Thematically and analytically, its accomplishments are equally bold. Lissa explodes the usually far-too-narrow domain of bioethics to encompass large-scale political, economic, and environmental questions. It shows the unevenness and illogic of the biomedical market —whether it be ten thousand dollars for a prophylactic mastectomy and breast reconstruction in the US or the too-dear price of dialysis and medication in Egypt—juxtaposing this with the patent regime. And yet it does not abandon the more classic bioethical conundrums surrounding intergenerational organ transfer or genetic testing. It opens the immanent frame to juxtapose Islam and secularism as embedded cosmologies, rather than opposing them as “fatalism and progress” or “modernity and tradition,” or pick your unpleasant and misleading binary.

It is feminist! I am so happy about that, that I will say it again: It is feminist! Yes—and there is art that allows for a frankness in its engagement with the female body that would otherwise be difficult visually.

And it is postcolonial without denying the potential for even the privileged to suffer. It’s well paced—a page-turner—and yet manages to dig deep into the complexities, the limitations, and the experiential quandaries of illness and embodiment, all while underscoring a feminist and postcolonial ethos.

There is a revolution at hand—a rendering of agency and political spirituality and violence and masculinity and youth. And there is a close friendship between girls, and then women, who text and share intimacies and need one another, but who also withhold and inhabit tenuously overlapping worlds. It is an ethnography of fictional characters in a real world.

My favorite aspect of this rich work is its depiction of the embodiment of kinship. We see this with both families at the center of the book—through both genetic testing and disease as well as organ transfer and bodily care. And we see kinship’s profound limits in the deaths and loneliness of patients. Something like 7 percent of all breast cancers are thought to be genetic, and of those about a quarter are accounted for by BRCA 1 and 2, but for three decades now they have dominated the popular and medical imagination. I like how Lissa takes up BRCA and shows the ways that living in prognosis (to use Lochlann Jain’s phrase) gains its profound weight through lived kinship, the experience of a mother’s illness and death, while at the same time not allowing this narrow slice of cancer to stand in for the totality of cancer, amid invocations of environmental toxicity. And perhaps equally important, it does not reduce the question of mastectomy to concerns over sexuality.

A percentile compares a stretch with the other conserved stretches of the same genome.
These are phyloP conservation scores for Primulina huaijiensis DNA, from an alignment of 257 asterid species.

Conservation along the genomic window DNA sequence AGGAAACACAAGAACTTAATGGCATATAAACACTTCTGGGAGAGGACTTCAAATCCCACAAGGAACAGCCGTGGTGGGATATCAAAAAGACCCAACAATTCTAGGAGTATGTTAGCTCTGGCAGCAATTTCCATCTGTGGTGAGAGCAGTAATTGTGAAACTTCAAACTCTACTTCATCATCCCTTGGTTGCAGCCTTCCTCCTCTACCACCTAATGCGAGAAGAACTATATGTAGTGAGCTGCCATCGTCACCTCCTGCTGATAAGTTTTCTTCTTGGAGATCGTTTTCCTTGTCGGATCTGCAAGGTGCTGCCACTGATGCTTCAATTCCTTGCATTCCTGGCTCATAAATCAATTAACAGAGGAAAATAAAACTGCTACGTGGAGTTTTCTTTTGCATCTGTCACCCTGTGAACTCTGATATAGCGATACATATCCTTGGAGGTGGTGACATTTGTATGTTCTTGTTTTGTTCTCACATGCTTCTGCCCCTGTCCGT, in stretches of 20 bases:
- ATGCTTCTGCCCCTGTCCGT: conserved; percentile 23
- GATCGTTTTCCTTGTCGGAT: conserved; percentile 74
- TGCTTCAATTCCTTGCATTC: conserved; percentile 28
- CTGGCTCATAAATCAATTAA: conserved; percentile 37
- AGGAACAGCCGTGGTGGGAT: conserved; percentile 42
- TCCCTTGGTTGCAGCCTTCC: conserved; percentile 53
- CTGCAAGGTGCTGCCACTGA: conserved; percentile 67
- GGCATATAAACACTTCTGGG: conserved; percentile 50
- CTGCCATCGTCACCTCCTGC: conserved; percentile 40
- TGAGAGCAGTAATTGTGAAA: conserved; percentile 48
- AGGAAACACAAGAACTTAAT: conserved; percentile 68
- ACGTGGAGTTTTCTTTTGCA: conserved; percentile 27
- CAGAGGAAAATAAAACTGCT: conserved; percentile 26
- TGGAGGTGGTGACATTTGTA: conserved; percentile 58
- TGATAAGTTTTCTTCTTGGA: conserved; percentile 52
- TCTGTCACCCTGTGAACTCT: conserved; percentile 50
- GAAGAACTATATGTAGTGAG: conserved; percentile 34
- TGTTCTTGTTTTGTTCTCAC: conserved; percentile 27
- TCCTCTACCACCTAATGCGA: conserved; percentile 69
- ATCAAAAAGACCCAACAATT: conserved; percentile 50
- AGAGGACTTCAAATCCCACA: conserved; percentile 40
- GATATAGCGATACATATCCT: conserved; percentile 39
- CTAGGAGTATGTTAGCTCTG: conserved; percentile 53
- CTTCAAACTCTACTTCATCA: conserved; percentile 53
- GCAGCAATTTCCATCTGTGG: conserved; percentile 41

I want to draw attention to a moment within the book—a pair of two-page spreads—where we see a cascade of toxic medicines, DNA, big-pharma money, a very sick human being, toxic yet quotidian chemical waste, and then a single young woman (a daughter of an oil executive) trying to make sense of how and where to act within this mess of toxicity and therapeutics. This is followed a few pages later by a two-page spread featuring a patient on dialysis with similar toxicities of industry and agriculture, money and medicines, machines and power lines, and a very sick human being. In NOT separating out cancer from a whole welter of deadly illness—in highlighting and at the same time crossing between Egypt and the US, between masculine and feminine, money and kinship—those four pages essentially depict, without any words, what I take a semester to unpack in my course on the Cancer Industrial Complex.